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Characteristic impedance of PCB technology in high speed des

  Time:2017-09-29 17:10
In high-speed design, the problem of characteristic impedance of controlled impedance plates and lines has plagued many Chinese engineers. In this paper, the basic properties, calculation and measurement methods of characteristic impedance are introduced by simple and intuitionistic methods.
In high-speed design, the characteristic impedance of controllable impedance plates and transmission lines is one of the most important and universal problems. First look at the definition of the transmission line, transmission line consisting of two conductors with a certain length, a conductor used to send signals, another for receiving signals (remember the "loop" to replace "concept). In a multilayer plate, each line is a component of the transmission line, and the adjacent reference plane serves as the second circuit or loop. The key of a line to be a "good" transmission line is to keep its characteristic impedance constant throughout the line.
The key of a circuit board to become a "controllable impedance board" is to make the characteristic impedance of all lines meet a specified value, usually between 25 ohms and 70 ohms. The key to a good linear transmission in a multilayer circuit board is to keep its characteristic impedance constant throughout the circuit.
But what exactly is a characteristic impedance? The easiest way to understand the characteristic impedance is to see what happens to the signal during transmission. When moving along a transmission line with the same cross section, this is similar to microwave transmission shown in figure 1. The voltage to 1 volts this step wave transmission lines, such as the 1 volt battery is connected to the front end of the transmission line (which is located in the transmission line and the loop between), once connected, the voltage wave signal along the line travels at the speed of light, its speed is usually about 6 inches / ns. Of course, this signal is indeed the voltage difference between the transmission line and the loop, which can be measured at any point in the transmission line and at the point of the loop. Fig. 2 is a schematic diagram of the transmission of the voltage signal.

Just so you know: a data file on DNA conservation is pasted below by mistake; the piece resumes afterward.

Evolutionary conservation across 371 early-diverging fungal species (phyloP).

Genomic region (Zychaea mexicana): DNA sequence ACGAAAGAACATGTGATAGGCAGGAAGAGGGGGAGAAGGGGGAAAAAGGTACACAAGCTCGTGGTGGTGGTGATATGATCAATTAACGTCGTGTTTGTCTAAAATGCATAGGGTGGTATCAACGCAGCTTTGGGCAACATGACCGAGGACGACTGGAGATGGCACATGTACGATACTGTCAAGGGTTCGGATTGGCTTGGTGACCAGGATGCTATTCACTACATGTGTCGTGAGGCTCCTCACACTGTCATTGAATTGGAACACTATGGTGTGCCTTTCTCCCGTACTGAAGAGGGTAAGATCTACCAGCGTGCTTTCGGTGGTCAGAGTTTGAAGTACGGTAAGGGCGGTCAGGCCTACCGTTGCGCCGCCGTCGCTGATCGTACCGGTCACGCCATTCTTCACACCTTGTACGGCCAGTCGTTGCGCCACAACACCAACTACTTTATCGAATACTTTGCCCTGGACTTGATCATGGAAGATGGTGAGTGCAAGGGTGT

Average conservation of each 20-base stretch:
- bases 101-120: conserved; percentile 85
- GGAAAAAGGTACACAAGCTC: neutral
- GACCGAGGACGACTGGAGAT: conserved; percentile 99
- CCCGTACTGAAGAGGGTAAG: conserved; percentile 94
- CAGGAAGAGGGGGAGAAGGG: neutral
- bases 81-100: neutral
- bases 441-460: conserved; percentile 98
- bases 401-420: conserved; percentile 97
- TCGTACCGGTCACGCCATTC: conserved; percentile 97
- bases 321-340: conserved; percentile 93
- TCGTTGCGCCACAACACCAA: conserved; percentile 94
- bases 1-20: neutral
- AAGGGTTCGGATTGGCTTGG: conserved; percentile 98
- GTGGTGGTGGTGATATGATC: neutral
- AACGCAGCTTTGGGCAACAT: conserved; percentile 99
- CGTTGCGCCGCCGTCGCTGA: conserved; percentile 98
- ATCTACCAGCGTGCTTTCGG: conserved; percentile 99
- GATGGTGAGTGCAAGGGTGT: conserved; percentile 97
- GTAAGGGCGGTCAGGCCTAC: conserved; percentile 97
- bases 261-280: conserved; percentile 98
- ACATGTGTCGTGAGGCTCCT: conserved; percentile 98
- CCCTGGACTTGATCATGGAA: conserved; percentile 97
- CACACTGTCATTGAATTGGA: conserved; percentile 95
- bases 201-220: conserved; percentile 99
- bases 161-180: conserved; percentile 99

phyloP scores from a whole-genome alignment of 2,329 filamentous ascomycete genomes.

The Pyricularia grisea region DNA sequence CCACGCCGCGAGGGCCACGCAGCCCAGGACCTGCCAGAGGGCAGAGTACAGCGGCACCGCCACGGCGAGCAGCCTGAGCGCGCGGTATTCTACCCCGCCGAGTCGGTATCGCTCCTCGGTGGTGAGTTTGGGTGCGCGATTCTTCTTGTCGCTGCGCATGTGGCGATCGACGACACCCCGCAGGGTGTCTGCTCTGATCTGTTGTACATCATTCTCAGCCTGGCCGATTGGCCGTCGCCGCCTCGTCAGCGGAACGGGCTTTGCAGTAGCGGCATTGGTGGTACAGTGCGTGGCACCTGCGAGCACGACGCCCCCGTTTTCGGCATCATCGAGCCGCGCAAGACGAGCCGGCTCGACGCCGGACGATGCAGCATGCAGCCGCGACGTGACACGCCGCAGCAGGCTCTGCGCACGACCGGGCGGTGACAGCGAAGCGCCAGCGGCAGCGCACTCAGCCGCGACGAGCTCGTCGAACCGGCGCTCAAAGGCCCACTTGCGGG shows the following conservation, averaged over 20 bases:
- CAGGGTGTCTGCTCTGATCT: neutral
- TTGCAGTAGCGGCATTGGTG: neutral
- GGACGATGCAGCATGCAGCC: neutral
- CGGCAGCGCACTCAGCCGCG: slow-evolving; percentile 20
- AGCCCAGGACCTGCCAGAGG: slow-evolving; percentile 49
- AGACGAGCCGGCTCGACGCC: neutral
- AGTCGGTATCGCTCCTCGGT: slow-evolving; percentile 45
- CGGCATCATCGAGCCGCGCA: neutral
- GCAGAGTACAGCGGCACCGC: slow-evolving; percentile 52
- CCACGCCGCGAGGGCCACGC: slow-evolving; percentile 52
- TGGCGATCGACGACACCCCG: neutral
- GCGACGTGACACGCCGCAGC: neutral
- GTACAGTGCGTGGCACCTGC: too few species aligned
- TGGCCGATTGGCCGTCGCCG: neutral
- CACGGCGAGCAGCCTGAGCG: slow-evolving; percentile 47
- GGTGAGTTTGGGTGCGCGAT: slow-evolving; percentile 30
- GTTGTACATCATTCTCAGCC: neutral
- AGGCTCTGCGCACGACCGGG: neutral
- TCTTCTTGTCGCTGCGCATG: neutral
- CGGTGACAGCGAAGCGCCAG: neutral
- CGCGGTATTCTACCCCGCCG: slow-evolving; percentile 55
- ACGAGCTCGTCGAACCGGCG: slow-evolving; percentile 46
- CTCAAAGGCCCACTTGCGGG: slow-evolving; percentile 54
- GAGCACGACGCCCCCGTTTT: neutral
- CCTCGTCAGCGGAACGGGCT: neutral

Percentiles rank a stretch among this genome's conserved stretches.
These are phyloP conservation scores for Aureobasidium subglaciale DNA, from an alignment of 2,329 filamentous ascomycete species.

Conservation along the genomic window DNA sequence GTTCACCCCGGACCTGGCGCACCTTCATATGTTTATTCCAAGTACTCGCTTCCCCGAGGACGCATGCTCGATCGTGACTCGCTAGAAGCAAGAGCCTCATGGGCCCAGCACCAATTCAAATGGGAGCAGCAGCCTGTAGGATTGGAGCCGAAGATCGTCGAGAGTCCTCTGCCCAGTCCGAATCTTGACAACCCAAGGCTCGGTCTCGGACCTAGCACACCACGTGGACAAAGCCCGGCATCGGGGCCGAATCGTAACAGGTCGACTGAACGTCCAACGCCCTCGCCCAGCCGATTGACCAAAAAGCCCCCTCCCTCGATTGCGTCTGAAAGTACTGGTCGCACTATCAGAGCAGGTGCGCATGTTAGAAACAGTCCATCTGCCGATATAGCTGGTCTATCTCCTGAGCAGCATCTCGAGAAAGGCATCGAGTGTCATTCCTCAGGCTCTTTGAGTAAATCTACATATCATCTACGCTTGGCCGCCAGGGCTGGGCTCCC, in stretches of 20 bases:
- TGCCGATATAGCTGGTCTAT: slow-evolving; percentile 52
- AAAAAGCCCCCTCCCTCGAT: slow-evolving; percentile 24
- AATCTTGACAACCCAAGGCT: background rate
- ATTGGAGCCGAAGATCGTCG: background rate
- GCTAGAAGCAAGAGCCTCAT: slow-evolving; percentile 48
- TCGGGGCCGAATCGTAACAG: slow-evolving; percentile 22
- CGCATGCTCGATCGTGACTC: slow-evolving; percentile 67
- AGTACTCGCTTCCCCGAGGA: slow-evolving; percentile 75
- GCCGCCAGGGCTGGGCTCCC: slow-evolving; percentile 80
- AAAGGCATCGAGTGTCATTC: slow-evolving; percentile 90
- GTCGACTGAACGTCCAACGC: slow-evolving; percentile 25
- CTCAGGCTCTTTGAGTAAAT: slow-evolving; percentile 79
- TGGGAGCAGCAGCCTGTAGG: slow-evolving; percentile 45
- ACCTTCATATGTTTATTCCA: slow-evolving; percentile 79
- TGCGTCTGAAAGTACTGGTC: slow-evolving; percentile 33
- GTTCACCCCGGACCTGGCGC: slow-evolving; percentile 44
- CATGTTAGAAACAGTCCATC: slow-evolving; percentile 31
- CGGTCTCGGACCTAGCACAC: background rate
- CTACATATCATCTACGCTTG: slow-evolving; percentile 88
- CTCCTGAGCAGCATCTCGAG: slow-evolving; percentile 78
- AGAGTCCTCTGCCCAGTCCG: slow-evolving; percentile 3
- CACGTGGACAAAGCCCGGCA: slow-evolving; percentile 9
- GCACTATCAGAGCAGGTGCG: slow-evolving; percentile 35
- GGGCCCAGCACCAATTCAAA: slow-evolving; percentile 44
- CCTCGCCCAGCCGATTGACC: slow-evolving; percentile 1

Zen's approach is to "generate signals" and then propagate along the transmission line at speeds of 6 inches / nanoseconds. The first 0.01 ns forward about 0.06 inches, then the transmission line has a positive charge extra, and have a negative charge loop redundant, it is two kinds of charge difference maintained 1 volts between the two conductor, the two conductor is composed of a capacitor.
In the next 0.01 nanoseconds, the voltage of a 0.06 inch transmission line will be adjusted from 0 to 1 volts, which must add some positive charge to the transmission line and add some negative charge to the receiving line. Each 0.06 inch move must add more positive charge to the transmission line and add more negative charge to the circuit. Every 0.01 nanoseconds, the other segment of the transmission line must be charged, and then the signal begins to propagate along this section. The charge comes from the battery at the front of the transmission line. When moving along the line, it charges the continuous part of the transmission line, thus creating a voltage difference of 1 volts between the transmission line and the loop. Each forward 0.01 ns gets some charge (+ Q) from the cell, and a constant current (+ Q) that flows out of the battery at constant time intervals (+ T) is a constant current. The negative current in the inflow circuit is actually equal to the positive current flowing out, and just at the front of the signal wave, the AC current passes through the capacitor consisting of the upper and lower lines to end the whole cycle.